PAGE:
HomeReviews3.5/5 ReviewMetal Tales: Overkill Review

Metal Tales: Overkill Review


I have long been a fan of a metal tune, and spent most of my formative years at University with hair down to my belt, ripped jeans, big boots and the obligatory leather jacket. Yes, I was a metalhead and would enjoy going out on a Monday night to the Rock House in Derby for student night, head banging till the early hours and waking up with my hair in one big knot on the back of my neck. Those were the days. 

What this somewhat meandering preamble is leading up to is the release of a new title from Zerouno Games, called Metal Tales: Overkill. Promising lots of action and a rockin’ soundtrack, my interest was piqued, as I dived in to cast a critical eye over the proceedings. Come with me to a world of guitars, Gods of Metal and gnarly riffs!

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As always, the narrative is a huge part of the attraction of these games. Just kidding! Although it is nice to know why your guitar is shooting bolts of energy, and why we are shooting everything that moves (and some stuff that doesn’t), it is by no means obligatory. Still, it appears that the god Kuk has been possessing all the guitar gods, and then the legions of their metalhead fans. He is then holding infinite concerts to get his legion of metalhead zombies to wipe out original metal bands and their fans. Clearly, we can’t let him get away with this, and so we grab our trusty guitar and set off on a journey to defeat Kuk and his army, freeing the metal as we go. 

That was worth waiting for, wasn’t it? Well, strap in, as Metal Tales: Overkill gets odder from here on out. At its heart, this is a top-down twin-stick shooter with roguelike elements, just like many, many other games. What sets this one apart is the music, a mixture of original compositions and songs from real world metal bands. And boy are there some good tunes included here. Rocking out while shooting zombies with a guitar, is like my 19-year old self’s ideal game; still a good blast to me now, some thirty years later. 

Graphically it is nothing to write home about, with smallish sprites swarming the screen as you run around and slay them with your sick shredding (or something), but the game moves at a good pace and the action is quite compelling. Another good thing is that the levels are all randomly generated, so while the names of the stages stay the same, the layout of rooms within them is different every run, and this helps with the longevity.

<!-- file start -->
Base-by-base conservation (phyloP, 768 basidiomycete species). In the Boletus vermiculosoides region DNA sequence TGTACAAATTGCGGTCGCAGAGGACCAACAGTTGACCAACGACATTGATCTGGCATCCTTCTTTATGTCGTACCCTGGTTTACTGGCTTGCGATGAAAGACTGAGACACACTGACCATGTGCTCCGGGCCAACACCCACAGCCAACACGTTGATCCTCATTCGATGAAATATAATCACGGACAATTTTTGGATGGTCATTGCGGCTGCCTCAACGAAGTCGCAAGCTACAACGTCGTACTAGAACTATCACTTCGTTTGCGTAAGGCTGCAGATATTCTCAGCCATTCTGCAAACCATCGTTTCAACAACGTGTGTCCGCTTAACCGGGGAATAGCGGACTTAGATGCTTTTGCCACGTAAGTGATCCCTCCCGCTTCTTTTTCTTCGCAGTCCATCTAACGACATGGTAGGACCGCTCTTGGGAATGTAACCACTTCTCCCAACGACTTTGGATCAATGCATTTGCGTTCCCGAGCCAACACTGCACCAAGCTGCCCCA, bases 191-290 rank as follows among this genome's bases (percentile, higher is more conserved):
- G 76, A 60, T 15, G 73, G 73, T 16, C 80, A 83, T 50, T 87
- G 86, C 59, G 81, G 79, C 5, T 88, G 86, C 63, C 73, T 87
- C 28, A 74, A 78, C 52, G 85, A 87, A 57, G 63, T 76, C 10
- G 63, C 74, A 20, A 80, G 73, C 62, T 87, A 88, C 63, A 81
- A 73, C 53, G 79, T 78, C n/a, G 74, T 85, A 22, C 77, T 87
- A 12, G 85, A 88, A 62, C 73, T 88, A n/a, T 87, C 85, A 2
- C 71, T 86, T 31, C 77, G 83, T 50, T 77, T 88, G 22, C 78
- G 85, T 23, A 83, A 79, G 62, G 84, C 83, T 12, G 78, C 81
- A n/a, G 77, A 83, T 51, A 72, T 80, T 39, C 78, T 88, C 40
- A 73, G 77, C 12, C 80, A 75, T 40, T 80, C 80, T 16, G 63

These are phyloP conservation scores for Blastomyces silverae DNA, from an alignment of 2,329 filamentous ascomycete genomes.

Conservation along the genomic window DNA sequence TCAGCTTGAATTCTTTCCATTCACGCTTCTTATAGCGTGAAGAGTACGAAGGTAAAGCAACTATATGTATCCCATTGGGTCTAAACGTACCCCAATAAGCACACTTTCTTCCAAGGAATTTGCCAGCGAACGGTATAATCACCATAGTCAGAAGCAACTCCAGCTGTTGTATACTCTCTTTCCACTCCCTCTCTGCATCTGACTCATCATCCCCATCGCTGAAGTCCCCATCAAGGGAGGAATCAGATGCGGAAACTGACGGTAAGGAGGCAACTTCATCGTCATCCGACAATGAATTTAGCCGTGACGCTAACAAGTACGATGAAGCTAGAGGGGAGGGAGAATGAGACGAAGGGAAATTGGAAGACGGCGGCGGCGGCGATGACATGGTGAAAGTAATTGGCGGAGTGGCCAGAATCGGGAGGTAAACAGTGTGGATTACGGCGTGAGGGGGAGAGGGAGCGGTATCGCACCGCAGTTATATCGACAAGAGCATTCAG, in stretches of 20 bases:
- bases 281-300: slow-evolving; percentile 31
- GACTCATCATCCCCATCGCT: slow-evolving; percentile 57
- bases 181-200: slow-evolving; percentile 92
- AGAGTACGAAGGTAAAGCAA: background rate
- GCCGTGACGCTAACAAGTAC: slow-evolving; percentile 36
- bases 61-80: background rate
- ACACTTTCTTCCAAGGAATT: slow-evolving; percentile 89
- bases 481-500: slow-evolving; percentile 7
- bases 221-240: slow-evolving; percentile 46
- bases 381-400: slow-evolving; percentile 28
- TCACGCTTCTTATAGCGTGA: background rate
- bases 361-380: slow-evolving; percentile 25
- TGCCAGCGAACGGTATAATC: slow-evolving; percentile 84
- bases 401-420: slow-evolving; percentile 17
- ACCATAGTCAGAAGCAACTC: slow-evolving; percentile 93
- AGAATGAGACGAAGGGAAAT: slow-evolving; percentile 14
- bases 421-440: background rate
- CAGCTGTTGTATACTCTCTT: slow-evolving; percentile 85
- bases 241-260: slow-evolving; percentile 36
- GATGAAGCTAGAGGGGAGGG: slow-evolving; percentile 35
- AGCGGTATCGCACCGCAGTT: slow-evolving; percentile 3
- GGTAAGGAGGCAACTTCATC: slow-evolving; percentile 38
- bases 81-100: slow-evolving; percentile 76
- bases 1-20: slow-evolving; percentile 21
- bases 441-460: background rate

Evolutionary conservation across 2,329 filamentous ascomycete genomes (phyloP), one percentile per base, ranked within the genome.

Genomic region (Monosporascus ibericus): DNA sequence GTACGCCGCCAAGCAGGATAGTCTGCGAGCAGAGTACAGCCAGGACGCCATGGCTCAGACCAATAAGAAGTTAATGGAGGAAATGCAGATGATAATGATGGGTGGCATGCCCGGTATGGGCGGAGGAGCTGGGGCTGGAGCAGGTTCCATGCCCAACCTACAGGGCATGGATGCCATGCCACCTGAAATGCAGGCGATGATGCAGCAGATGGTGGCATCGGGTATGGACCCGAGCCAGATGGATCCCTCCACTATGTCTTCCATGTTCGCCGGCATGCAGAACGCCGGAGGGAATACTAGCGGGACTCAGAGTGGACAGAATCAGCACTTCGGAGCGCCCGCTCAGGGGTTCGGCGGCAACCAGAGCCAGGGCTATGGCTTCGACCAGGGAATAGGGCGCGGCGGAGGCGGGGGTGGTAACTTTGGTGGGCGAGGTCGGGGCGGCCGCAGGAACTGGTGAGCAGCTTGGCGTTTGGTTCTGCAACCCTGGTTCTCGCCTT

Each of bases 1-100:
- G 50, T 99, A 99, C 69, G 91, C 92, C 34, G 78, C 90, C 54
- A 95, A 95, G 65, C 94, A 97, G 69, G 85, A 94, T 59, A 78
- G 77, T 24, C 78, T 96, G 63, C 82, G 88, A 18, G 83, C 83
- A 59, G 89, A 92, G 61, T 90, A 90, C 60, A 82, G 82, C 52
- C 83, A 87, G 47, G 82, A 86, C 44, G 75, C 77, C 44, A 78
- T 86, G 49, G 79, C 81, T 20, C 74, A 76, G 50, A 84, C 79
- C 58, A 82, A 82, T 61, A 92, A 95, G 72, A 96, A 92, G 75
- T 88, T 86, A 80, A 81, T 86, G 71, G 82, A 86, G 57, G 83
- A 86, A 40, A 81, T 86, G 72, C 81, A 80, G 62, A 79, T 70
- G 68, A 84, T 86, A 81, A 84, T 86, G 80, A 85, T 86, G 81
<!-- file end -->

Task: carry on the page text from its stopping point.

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The design of the baddies is pretty cool as well; being chased around by a headbanging teen, or trying to kill an enemy guitar wielder before he can shoot you is pretty tense. There are different bosses to contend with, ranging from a Cyborg to a giant beast (called the Kuk beast) via a spider playing guitar and many more. Learning their attack patterns is vital, and taking them down is a good feeling when you get it right. Of course, if you get it wrong, you have to start the game again from the beginning, so the impetus is there to try your hardest. Once a boss is beaten they transform back into their usual self, and in a nice touch can be summoned to help you fight the next boss, giving effects such as more powerful shots or healing when you do. 

Of course, every roguelike worthy of the name has to have a progression system, and it is no different here. As you play Metal Tales, various challenges are issued, and if you meet them, you are awarded points that can be spent to unlock perks for the subsequent runs. These perks can come in the form of extra health, faster shots or the chance for new items to spawn in following attempts. Saving the points up to get the better perks may be the way to go. 

Combat is also very good – albeit with one caveat. It is your standard run and gun, twin-stick affair, where we run about with the left stick, aim with the right and shoot with the trigger. The bumpers either drop a bomb (RB) or use a special item you have found (LB) and that’s pretty much it. The screens can be absolutely full of enemies, and as the difficulty goes up, they take more hits to take down, and it is here that a second player can come in handy. Of course, with local co-op a thing, this is entirely possible, doubling up, killing baddies and rocking out together. It is sometimes hard to see which character is which, but with a bit of communication it works really well. 

The caveat I mentioned about the combat is down to one item: Super Strength. If you find this pick-up on your run, you are pretty much guaranteed to win, as it allows you to one shot any enemy, and two shot the bosses. Yes, you can take out almost every enemy in the game with two shots, except the last boss, which took about five. If it doesn’t spawn, then the game is a lot harder. 

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The achievements are also a bit screwy, unlocking for beating certain stages but not others. Oh, and while I’m mentioning odd things, as a default, Metal Tales: Overkill has all the sound turned down to zero in the options on first install. I had literally no noise, and thought the game was broken, until I thought to check the options. If it’s silent, you know what to do…

All in all, Metal Tales: Overkill makes a decent fist of being a good game. The various layouts and bosses you face, along with the decent amount of items and weapons to find, makes each run unique. Add in a decent co-op mode and this is a game that can be recommended to metalheads everywhere. If you don’t like the metal, it is a bit of a harder sell, but is still fun to play. 

Just keep your eyes peeled for that Super Strength!

Metal Tales: Overkill is available from the Xbox Store

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